Pianos made by: Baldwin (Zhongshan) Piano and Musical Instrument Co., Ltd., Zhongshan, Guangdong Province, China; Parsons Music Ltd., Yichang, Hubei Province, China
Baldwin Piano & Organ Co. was established in Cincinnati in 1862 as a retail enterprise and began manufacturing its own line of pianos in 1890. Throughout most of the 20th century, the company was considered one of the most successful and financially stable piano makers in the United States. Beginning in the 1980s, however, the quality declined, especially as a result of the relocation of action manufacturing to Mexico. In 2001, a combination of foreign competition and management problems resulted in bankruptcy, and purchase by Gibson Guitar Corporation.
Baldwin currently manufactures vertical pianos for the U.S. market in a factory it owns in Zhongshan, China, where it also maintains a major presence in the Chinese domestic, and other international, piano markets. It also contracts with Parsons Music, a large, well-respected manufacturer associated with a chain of music schools and stores in Hong Kong and China, to have grand pianos made under the Baldwin name. In 2007, Baldwin purchased a formerly government-owned piano factory in Dongbei, China, and for a while made grand pianos there, but due to a dispute with the Chinese government, production at that factory has been temporarily halted.
The company ceased regular piano production at its only remaining U.S. factory, in Trumann, Arkansas, at the end of 2008, though the facility remains open as a U.S. distribution and service center. Pianos sold in the U.S. now bear only the Baldwin name; all other piano names Baldwin owns and has recently used, such as Hamilton, Wurlitzer, Chickering, Howard, and D.H. Baldwin, have been retired, although some pianos bearing those names may remain on showroom floors for quite some time until sold.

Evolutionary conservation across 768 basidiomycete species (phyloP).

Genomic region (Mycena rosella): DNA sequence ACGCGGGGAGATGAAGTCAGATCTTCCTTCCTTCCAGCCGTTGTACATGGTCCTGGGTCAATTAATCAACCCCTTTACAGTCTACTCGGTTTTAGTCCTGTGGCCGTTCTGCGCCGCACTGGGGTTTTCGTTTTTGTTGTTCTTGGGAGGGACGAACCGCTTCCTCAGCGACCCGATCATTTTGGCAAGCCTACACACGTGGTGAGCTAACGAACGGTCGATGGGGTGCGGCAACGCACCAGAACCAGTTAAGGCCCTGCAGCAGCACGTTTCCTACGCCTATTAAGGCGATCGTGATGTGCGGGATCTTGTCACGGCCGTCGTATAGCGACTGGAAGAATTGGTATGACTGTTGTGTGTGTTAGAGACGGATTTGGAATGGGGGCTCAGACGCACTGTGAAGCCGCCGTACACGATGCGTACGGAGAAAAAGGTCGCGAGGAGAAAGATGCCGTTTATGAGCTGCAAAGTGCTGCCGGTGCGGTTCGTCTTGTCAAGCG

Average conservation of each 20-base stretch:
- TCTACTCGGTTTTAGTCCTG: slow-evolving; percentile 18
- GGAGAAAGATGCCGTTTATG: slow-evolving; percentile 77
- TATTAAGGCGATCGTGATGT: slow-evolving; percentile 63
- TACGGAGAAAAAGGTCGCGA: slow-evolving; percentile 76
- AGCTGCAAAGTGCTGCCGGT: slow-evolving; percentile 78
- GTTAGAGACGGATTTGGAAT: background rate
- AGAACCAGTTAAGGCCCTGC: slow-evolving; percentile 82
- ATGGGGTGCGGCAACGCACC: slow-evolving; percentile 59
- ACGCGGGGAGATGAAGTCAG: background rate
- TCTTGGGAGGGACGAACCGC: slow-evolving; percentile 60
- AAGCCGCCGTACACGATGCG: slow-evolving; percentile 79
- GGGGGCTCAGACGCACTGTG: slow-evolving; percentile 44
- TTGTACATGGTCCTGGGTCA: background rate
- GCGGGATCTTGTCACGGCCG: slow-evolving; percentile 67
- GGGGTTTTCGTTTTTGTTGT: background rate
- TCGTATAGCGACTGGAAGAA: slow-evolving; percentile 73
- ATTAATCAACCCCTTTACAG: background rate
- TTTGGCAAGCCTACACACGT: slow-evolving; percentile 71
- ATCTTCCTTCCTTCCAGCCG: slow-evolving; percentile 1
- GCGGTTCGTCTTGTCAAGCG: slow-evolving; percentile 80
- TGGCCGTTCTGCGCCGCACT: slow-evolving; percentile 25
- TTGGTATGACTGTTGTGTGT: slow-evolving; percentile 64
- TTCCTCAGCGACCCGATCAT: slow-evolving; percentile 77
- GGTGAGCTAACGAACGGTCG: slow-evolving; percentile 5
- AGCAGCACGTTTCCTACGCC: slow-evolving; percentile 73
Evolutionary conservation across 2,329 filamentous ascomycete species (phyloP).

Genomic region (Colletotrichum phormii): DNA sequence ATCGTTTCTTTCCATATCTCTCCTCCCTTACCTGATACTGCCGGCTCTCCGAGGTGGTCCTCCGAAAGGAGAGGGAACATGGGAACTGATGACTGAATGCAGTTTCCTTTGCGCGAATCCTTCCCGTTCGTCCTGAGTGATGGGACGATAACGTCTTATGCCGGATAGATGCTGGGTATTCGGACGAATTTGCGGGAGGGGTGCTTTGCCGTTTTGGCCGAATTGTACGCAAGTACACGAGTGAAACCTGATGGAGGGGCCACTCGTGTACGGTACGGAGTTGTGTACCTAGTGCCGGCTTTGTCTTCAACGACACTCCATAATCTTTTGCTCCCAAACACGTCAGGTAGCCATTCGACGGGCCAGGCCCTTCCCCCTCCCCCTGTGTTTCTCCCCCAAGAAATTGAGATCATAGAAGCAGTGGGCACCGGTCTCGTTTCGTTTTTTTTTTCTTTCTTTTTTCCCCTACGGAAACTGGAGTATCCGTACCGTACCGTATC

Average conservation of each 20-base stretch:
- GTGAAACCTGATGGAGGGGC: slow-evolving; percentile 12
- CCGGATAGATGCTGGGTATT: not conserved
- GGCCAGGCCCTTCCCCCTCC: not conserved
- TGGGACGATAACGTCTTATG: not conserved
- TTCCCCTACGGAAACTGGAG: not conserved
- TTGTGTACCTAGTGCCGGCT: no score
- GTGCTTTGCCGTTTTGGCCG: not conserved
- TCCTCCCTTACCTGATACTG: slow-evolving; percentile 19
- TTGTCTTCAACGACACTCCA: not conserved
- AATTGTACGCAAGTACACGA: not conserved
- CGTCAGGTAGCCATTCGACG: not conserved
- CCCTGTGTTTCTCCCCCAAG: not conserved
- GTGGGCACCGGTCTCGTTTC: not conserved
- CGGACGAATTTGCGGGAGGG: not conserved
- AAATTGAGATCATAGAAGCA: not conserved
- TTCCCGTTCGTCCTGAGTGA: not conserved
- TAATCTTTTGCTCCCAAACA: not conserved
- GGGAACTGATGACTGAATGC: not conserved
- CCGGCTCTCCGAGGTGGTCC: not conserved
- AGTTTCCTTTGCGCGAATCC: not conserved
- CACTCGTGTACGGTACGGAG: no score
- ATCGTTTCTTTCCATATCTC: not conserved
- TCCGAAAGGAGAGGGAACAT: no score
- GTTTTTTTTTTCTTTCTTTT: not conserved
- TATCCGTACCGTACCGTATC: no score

Baldwin has re-created versions of most of its former U.S. vertical models at its facility in Zhongshan. In most instances, the cabinet styling of the former models, but not the scale designs, have been copied. Models B342 and B442 are 43" consoles, in attractive furniture styles similar to those of the former Acrosonic models 2096 and 2090, respectively. Model B243 is similar to the famous Baldwin Hamilton studio, the most popular school piano ever built, with toe-block construction. Model B252 is a nearly exact replica of the former 52" model 6000 upright, with Accu-just hitch pins, though with a bass sustain instead of a sostenuto pedal. In addition to re-creating versions of former U.S. vertical models, Baldwin has also created a number of new models to fill various price points and meet consumer demand.
The Baldwin grands made by Parsons Music have some similarities to the former U.S.-made Artist grands in terms of cabinet styling and material specifications, but the scale designs have been changed. Premium features include a maple rim, sand-cast plate, solid Alaskan Sitka spruce soundboard, duplex scaling, real ebony-wood sharps, German Röslau music wire, German Abel hammers, and a slow-close fallboard. All grand models are now available in a hand-rubbed, satin ebony finish.
Baldwin has licensed the Magic-Lid (formerly known as Safety-Ease) slow-close grand lid system, which is now standard on the 5' 10" model BP178 and the 6' 3" model BP190.
Baldwin sells an electronic player-piano system called ConcertMaster, available only on Baldwin pianos.
Warranty: 10 years, parts and labor, to the original purchaser.